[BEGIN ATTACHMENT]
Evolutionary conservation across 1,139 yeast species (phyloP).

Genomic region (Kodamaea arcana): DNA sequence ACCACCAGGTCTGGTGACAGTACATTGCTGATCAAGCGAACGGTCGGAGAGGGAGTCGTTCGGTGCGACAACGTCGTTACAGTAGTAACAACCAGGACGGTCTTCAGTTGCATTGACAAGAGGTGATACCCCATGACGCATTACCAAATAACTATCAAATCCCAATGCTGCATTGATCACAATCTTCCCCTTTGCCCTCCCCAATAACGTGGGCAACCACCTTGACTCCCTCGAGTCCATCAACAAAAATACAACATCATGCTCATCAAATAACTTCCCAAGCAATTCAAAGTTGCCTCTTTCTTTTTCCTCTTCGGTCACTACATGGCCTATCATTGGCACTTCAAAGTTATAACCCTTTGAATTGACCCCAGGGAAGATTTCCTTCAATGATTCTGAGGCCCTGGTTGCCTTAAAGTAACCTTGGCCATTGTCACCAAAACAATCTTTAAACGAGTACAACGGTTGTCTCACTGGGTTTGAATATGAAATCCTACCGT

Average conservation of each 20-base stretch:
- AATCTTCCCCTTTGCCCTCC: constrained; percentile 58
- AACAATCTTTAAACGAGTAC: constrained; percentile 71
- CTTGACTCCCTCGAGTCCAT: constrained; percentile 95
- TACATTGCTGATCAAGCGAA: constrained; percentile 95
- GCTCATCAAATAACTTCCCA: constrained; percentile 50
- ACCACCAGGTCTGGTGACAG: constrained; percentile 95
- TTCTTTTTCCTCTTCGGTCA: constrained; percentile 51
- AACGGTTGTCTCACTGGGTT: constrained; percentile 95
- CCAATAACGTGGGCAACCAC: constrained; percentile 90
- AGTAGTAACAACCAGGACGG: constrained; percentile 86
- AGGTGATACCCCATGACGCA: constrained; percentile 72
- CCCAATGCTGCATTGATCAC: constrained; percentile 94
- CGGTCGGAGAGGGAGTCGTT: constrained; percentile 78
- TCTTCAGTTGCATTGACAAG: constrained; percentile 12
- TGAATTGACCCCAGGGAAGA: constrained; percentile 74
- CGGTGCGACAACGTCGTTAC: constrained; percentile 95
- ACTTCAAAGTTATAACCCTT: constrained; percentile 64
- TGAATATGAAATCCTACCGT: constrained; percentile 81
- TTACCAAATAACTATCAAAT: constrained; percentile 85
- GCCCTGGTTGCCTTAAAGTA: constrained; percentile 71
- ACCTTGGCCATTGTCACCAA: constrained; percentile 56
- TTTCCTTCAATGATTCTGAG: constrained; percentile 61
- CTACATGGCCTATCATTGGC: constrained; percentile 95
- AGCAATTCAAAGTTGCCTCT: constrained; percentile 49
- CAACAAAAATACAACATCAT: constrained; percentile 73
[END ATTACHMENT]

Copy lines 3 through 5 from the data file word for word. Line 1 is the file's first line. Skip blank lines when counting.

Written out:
Average conservation of each 20-base stretch:
- AATCTTCCCCTTTGCCCTCC: constrained; percentile 58
- AACAATCTTTAAACGAGTAC: constrained; percentile 71